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OECD Review of Agricultural Policies: Israel 2010

image of OECD Review of Agricultural Policies: Israel 2010

Israel’s agriculture is unique amongst developed countries in that land and water resources are nearly all state-owned and that agricultural production is dominated by co-operative communities. Israel is a world leader in agricultural technology, particularly in farming in arid conditions. This Review measures support provided to Israeli agriculture and evaluates the effectiveness of current agricultural policy measures. Israel has made progress in removing policies that distort trade, and resource allocation and support to agriculture is lower than the OECD average. However, the government still plays an important role. The report suggests further agricultural policy reforms to reduce costs for consumers and taxpayers and to improve the efficiency of current policy measures.

A special focus of the report is the environmental performance of Israeli agriculture. This is already an issue with scarce land and water resources, accentuated by the overarching issue of climate change. The Review examines agriculture’s performance with respect to water resources and pollution, soils, biodiversity, air emissions and climate change. It concludes that strengthening policy coherence, especially in improving the management of water resources in agriculture, is important.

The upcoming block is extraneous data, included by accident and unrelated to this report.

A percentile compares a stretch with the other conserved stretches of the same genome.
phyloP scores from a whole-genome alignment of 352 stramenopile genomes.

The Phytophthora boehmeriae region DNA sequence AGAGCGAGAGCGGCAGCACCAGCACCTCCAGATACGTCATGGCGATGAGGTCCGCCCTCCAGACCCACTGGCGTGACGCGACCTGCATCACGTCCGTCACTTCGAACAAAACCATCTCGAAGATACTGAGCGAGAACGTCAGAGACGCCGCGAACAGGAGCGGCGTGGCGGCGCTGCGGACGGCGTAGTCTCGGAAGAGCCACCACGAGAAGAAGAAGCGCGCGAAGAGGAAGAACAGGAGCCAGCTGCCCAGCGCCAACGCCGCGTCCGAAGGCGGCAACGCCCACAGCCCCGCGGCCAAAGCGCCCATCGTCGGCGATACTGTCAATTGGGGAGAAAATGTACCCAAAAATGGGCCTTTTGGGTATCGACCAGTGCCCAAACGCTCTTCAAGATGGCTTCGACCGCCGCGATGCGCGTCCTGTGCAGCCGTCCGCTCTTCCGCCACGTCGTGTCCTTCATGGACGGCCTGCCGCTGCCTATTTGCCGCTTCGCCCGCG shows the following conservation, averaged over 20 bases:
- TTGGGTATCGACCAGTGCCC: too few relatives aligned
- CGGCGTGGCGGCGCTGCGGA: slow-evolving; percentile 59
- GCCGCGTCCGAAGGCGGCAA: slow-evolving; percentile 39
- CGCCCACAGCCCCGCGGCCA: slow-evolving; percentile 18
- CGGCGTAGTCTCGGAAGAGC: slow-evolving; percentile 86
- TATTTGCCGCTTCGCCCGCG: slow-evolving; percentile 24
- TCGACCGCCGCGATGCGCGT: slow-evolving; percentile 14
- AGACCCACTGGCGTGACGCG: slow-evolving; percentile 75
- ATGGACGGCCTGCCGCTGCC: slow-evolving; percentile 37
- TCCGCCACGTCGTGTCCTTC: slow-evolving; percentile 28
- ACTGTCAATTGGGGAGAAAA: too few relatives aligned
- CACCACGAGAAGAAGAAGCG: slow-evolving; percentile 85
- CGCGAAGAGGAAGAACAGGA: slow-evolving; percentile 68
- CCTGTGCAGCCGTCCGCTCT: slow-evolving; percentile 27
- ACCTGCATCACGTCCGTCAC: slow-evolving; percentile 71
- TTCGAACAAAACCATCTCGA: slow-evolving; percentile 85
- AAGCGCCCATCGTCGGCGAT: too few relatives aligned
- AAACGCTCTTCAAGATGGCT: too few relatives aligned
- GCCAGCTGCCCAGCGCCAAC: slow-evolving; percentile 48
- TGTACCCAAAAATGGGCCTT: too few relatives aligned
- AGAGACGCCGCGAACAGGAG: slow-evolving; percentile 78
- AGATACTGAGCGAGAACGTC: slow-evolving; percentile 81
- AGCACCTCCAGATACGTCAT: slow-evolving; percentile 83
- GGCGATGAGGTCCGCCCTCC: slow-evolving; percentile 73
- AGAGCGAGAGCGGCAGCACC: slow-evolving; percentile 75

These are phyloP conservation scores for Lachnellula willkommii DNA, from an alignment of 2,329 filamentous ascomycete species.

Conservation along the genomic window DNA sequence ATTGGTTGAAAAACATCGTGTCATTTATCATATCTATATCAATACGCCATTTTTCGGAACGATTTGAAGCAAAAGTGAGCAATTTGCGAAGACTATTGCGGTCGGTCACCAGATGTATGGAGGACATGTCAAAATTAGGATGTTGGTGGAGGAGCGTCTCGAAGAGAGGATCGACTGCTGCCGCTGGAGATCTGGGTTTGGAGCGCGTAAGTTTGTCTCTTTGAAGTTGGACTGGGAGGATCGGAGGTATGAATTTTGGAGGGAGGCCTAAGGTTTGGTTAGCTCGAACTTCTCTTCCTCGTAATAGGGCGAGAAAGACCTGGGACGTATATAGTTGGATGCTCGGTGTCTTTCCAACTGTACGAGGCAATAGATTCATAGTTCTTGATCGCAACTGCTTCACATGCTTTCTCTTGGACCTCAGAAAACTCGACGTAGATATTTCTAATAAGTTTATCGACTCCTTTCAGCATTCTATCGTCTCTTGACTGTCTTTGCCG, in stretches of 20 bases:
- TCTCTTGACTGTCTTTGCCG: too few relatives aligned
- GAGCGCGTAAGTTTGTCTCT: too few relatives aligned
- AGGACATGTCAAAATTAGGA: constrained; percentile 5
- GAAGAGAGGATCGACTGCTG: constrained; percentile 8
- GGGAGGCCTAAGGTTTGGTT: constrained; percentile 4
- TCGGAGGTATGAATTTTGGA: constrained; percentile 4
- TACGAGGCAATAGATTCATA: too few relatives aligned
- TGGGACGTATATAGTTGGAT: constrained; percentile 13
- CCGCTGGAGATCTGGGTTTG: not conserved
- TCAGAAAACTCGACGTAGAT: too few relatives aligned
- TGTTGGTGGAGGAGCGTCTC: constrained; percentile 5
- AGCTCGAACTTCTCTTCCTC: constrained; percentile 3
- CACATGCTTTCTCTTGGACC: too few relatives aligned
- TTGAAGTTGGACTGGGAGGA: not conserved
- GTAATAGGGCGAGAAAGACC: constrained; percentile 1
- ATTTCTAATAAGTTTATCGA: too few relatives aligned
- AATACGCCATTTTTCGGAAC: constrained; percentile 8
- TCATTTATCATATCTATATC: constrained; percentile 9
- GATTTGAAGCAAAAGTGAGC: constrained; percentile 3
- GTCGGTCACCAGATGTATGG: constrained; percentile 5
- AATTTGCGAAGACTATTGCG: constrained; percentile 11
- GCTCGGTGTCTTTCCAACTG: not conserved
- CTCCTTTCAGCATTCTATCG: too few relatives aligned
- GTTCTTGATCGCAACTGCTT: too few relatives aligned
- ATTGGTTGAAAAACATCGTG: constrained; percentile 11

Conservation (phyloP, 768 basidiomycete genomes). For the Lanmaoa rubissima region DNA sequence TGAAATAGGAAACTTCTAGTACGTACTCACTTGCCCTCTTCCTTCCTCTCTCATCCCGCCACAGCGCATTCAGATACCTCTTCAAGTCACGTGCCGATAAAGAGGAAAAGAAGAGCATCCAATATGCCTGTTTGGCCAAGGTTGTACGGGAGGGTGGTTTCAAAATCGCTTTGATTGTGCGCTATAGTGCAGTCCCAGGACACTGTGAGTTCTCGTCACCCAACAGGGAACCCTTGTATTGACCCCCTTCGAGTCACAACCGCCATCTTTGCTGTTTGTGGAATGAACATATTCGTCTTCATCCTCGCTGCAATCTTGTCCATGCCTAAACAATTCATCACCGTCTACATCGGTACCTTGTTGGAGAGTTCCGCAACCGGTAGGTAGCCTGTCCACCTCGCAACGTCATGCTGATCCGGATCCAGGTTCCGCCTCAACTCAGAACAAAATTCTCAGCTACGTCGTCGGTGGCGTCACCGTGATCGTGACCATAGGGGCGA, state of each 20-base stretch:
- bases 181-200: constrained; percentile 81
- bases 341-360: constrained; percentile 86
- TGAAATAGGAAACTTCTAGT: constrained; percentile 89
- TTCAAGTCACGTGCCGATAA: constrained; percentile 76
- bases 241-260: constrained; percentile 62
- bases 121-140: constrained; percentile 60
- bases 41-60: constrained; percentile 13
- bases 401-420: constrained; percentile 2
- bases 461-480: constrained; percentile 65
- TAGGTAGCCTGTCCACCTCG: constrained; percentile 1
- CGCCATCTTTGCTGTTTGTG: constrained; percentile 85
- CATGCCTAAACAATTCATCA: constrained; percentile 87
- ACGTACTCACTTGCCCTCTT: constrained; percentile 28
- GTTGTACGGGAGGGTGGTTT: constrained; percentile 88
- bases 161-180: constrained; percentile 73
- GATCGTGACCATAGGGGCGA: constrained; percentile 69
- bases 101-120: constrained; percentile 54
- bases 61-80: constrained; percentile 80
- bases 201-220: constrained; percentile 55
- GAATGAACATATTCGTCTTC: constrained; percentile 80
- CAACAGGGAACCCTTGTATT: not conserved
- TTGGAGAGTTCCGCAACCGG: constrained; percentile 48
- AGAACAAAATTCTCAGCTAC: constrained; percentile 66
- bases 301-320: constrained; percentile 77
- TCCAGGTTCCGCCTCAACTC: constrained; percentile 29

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The Environmental Performance of Agriculture

Chapter 3 of this report examines the key trends and policies relevant to the environmental performance of Israeli agriculture since the early 1990s. Section 3.1 sets the scene by providing an overview of the agri-environmental context and related policy objectives, policy instruments, and institutional and legal framework, with Section 3.2 examining the management of water resources, the dominant environmental issue in Israeli agriculture. This is followed by discussion of recent trends and policies in: Section 3.3, covering the control of water pollution; Section 3.4, concerning combating land degradation and desertification; Section 3.5, examining the protection of biodiversity and cultural landscapes related to agriculture; Section 3.6, reviewing the reduction of air pollution; and, Section 3.7 addressing the consequences of climate change and climate variability for Israeli agriculture. Finally, Section 3.8 summarises the key achievements in improving the environmental performance of Israeli agriculture and explores the challenges and approaches that might strengthen its future environmental performance.

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